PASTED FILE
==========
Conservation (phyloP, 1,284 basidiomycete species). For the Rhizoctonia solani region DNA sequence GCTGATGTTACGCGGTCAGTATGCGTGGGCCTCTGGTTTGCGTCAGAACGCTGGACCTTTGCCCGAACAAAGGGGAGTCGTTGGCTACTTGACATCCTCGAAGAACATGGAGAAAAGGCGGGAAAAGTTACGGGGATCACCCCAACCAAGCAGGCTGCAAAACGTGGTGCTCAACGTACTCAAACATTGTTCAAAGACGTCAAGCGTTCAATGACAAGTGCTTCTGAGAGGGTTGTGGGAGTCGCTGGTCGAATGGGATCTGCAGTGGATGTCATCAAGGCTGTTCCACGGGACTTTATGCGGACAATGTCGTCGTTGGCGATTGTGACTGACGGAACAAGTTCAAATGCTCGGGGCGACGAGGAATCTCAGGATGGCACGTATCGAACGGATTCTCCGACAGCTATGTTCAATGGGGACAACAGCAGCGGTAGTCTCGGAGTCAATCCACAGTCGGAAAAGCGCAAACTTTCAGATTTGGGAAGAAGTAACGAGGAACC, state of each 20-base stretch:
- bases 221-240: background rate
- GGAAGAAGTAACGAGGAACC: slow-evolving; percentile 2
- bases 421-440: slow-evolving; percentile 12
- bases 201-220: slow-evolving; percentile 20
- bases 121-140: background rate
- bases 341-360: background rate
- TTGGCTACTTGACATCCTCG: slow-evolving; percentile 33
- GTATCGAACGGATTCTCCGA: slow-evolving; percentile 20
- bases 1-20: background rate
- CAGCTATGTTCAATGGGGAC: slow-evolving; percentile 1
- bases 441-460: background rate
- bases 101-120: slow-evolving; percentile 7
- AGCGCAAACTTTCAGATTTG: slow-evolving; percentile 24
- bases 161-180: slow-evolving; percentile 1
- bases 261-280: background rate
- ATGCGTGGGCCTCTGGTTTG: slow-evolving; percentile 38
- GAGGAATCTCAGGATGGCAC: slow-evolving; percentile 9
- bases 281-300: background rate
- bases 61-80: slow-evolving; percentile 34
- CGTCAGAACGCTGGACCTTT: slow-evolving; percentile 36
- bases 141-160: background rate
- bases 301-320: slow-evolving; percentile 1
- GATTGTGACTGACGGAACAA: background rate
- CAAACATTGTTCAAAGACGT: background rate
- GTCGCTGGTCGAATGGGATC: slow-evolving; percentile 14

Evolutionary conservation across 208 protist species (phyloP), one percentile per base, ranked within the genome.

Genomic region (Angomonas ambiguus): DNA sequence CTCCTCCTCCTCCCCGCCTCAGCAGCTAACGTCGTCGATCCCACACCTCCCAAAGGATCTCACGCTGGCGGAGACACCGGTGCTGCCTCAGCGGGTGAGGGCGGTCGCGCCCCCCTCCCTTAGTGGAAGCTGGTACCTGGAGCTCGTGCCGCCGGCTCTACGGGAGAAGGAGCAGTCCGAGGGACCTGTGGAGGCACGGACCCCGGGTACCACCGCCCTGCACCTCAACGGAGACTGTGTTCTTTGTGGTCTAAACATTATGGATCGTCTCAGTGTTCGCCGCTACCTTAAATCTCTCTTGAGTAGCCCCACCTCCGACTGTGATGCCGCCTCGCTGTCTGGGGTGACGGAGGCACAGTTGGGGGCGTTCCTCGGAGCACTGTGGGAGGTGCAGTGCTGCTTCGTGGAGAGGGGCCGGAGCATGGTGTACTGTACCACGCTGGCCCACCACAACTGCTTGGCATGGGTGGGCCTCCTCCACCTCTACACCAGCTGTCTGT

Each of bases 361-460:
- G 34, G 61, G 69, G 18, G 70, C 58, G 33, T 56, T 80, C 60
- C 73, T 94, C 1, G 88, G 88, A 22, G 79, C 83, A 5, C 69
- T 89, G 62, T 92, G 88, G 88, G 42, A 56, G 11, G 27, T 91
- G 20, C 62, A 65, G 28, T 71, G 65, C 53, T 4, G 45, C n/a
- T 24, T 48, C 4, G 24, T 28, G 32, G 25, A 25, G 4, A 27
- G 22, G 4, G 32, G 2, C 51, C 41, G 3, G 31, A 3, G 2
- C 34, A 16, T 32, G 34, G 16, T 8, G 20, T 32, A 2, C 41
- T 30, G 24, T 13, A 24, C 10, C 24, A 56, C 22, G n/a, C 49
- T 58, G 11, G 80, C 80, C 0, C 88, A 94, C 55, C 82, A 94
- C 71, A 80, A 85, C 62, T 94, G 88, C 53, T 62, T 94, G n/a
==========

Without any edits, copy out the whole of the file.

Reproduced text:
Conservation (phyloP, 1,284 basidiomycete species). For the Rhizoctonia solani region DNA sequence GCTGATGTTACGCGGTCAGTATGCGTGGGCCTCTGGTTTGCGTCAGAACGCTGGACCTTTGCCCGAACAAAGGGGAGTCGTTGGCTACTTGACATCCTCGAAGAACATGGAGAAAAGGCGGGAAAAGTTACGGGGATCACCCCAACCAAGCAGGCTGCAAAACGTGGTGCTCAACGTACTCAAACATTGTTCAAAGACGTCAAGCGTTCAATGACAAGTGCTTCTGAGAGGGTTGTGGGAGTCGCTGGTCGAATGGGATCTGCAGTGGATGTCATCAAGGCTGTTCCACGGGACTTTATGCGGACAATGTCGTCGTTGGCGATTGTGACTGACGGAACAAGTTCAAATGCTCGGGGCGACGAGGAATCTCAGGATGGCACGTATCGAACGGATTCTCCGACAGCTATGTTCAATGGGGACAACAGCAGCGGTAGTCTCGGAGTCAATCCACAGTCGGAAAAGCGCAAACTTTCAGATTTGGGAAGAAGTAACGAGGAACC, state of each 20-base stretch:
- bases 221-240: background rate
- GGAAGAAGTAACGAGGAACC: slow-evolving; percentile 2
- bases 421-440: slow-evolving; percentile 12
- bases 201-220: slow-evolving; percentile 20
- bases 121-140: background rate
- bases 341-360: background rate
- TTGGCTACTTGACATCCTCG: slow-evolving; percentile 33
- GTATCGAACGGATTCTCCGA: slow-evolving; percentile 20
- bases 1-20: background rate
- CAGCTATGTTCAATGGGGAC: slow-evolving; percentile 1
- bases 441-460: background rate
- bases 101-120: slow-evolving; percentile 7
- AGCGCAAACTTTCAGATTTG: slow-evolving; percentile 24
- bases 161-180: slow-evolving; percentile 1
- bases 261-280: background rate
- ATGCGTGGGCCTCTGGTTTG: slow-evolving; percentile 38
- GAGGAATCTCAGGATGGCAC: slow-evolving; percentile 9
- bases 281-300: background rate
- bases 61-80: slow-evolving; percentile 34
- CGTCAGAACGCTGGACCTTT: slow-evolving; percentile 36
- bases 141-160: background rate
- bases 301-320: slow-evolving; percentile 1
- GATTGTGACTGACGGAACAA: background rate
- CAAACATTGTTCAAAGACGT: background rate
- GTCGCTGGTCGAATGGGATC: slow-evolving; percentile 14

Evolutionary conservation across 208 protist species (phyloP), one percentile per base, ranked within the genome.

Genomic region (Angomonas ambiguus): DNA sequence CTCCTCCTCCTCCCCGCCTCAGCAGCTAACGTCGTCGATCCCACACCTCCCAAAGGATCTCACGCTGGCGGAGACACCGGTGCTGCCTCAGCGGGTGAGGGCGGTCGCGCCCCCCTCCCTTAGTGGAAGCTGGTACCTGGAGCTCGTGCCGCCGGCTCTACGGGAGAAGGAGCAGTCCGAGGGACCTGTGGAGGCACGGACCCCGGGTACCACCGCCCTGCACCTCAACGGAGACTGTGTTCTTTGTGGTCTAAACATTATGGATCGTCTCAGTGTTCGCCGCTACCTTAAATCTCTCTTGAGTAGCCCCACCTCCGACTGTGATGCCGCCTCGCTGTCTGGGGTGACGGAGGCACAGTTGGGGGCGTTCCTCGGAGCACTGTGGGAGGTGCAGTGCTGCTTCGTGGAGAGGGGCCGGAGCATGGTGTACTGTACCACGCTGGCCCACCACAACTGCTTGGCATGGGTGGGCCTCCTCCACCTCTACACCAGCTGTCTGT

Each of bases 361-460:
- G 34, G 61, G 69, G 18, G 70, C 58, G 33, T 56, T 80, C 60
- C 73, T 94, C 1, G 88, G 88, A 22, G 79, C 83, A 5, C 69
- T 89, G 62, T 92, G 88, G 88, G 42, A 56, G 11, G 27, T 91
- G 20, C 62, A 65, G 28, T 71, G 65, C 53, T 4, G 45, C n/a
- T 24, T 48, C 4, G 24, T 28, G 32, G 25, A 25, G 4, A 27
- G 22, G 4, G 32, G 2, C 51, C 41, G 3, G 31, A 3, G 2
- C 34, A 16, T 32, G 34, G 16, T 8, G 20, T 32, A 2, C 41
- T 30, G 24, T 13, A 24, C 10, C 24, A 56, C 22, G n/a, C 49
- T 58, G 11, G 80, C 80, C 0, C 88, A 94, C 55, C 82, A 94
- C 71, A 80, A 85, C 62, T 94, G 88, C 53, T 62, T 94, G n/a